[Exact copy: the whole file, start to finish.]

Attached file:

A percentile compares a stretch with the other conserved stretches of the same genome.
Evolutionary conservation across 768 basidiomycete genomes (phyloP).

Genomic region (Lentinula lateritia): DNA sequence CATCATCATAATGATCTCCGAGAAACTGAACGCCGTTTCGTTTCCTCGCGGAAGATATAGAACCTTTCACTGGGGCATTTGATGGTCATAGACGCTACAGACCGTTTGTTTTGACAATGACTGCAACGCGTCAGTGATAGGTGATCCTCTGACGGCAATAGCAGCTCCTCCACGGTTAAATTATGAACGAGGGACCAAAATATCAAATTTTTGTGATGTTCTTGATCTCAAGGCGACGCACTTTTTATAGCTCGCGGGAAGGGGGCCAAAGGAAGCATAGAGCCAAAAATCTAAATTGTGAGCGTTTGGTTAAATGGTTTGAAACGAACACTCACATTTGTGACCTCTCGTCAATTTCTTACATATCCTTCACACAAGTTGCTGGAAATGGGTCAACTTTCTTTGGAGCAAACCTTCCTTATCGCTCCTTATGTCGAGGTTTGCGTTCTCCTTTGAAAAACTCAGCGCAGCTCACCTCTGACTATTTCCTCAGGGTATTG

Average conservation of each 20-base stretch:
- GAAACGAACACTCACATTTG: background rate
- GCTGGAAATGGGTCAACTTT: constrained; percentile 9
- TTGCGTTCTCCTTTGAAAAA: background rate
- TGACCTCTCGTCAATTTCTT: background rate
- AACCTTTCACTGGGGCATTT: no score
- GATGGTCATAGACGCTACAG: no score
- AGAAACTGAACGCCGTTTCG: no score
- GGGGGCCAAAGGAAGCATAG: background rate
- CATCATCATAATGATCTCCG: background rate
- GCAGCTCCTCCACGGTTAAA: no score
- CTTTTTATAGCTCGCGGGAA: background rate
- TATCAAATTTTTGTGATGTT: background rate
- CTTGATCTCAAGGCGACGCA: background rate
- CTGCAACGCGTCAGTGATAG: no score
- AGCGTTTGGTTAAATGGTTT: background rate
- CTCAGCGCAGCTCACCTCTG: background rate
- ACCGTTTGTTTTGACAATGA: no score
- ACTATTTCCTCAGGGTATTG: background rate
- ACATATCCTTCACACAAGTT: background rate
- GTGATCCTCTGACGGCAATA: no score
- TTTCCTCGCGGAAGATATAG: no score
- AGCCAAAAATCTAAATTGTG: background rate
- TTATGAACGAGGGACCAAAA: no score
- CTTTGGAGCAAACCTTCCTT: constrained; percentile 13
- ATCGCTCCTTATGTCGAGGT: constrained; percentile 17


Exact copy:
A percentile compares a stretch with the other conserved stretches of the same genome.
Evolutionary conservation across 768 basidiomycete genomes (phyloP).

Genomic region (Lentinula lateritia): DNA sequence CATCATCATAATGATCTCCGAGAAACTGAACGCCGTTTCGTTTCCTCGCGGAAGATATAGAACCTTTCACTGGGGCATTTGATGGTCATAGACGCTACAGACCGTTTGTTTTGACAATGACTGCAACGCGTCAGTGATAGGTGATCCTCTGACGGCAATAGCAGCTCCTCCACGGTTAAATTATGAACGAGGGACCAAAATATCAAATTTTTGTGATGTTCTTGATCTCAAGGCGACGCACTTTTTATAGCTCGCGGGAAGGGGGCCAAAGGAAGCATAGAGCCAAAAATCTAAATTGTGAGCGTTTGGTTAAATGGTTTGAAACGAACACTCACATTTGTGACCTCTCGTCAATTTCTTACATATCCTTCACACAAGTTGCTGGAAATGGGTCAACTTTCTTTGGAGCAAACCTTCCTTATCGCTCCTTATGTCGAGGTTTGCGTTCTCCTTTGAAAAACTCAGCGCAGCTCACCTCTGACTATTTCCTCAGGGTATTG

Average conservation of each 20-base stretch:
- GAAACGAACACTCACATTTG: background rate
- GCTGGAAATGGGTCAACTTT: constrained; percentile 9
- TTGCGTTCTCCTTTGAAAAA: background rate
- TGACCTCTCGTCAATTTCTT: background rate
- AACCTTTCACTGGGGCATTT: no score
- GATGGTCATAGACGCTACAG: no score
- AGAAACTGAACGCCGTTTCG: no score
- GGGGGCCAAAGGAAGCATAG: background rate
- CATCATCATAATGATCTCCG: background rate
- GCAGCTCCTCCACGGTTAAA: no score
- CTTTTTATAGCTCGCGGGAA: background rate
- TATCAAATTTTTGTGATGTT: background rate
- CTTGATCTCAAGGCGACGCA: background rate
- CTGCAACGCGTCAGTGATAG: no score
- AGCGTTTGGTTAAATGGTTT: background rate
- CTCAGCGCAGCTCACCTCTG: background rate
- ACCGTTTGTTTTGACAATGA: no score
- ACTATTTCCTCAGGGTATTG: background rate
- ACATATCCTTCACACAAGTT: background rate
- GTGATCCTCTGACGGCAATA: no score
- TTTCCTCGCGGAAGATATAG: no score
- AGCCAAAAATCTAAATTGTG: background rate
- TTATGAACGAGGGACCAAAA: no score
- CTTTGGAGCAAACCTTCCTT: constrained; percentile 13
- ATCGCTCCTTATGTCGAGGT: constrained; percentile 17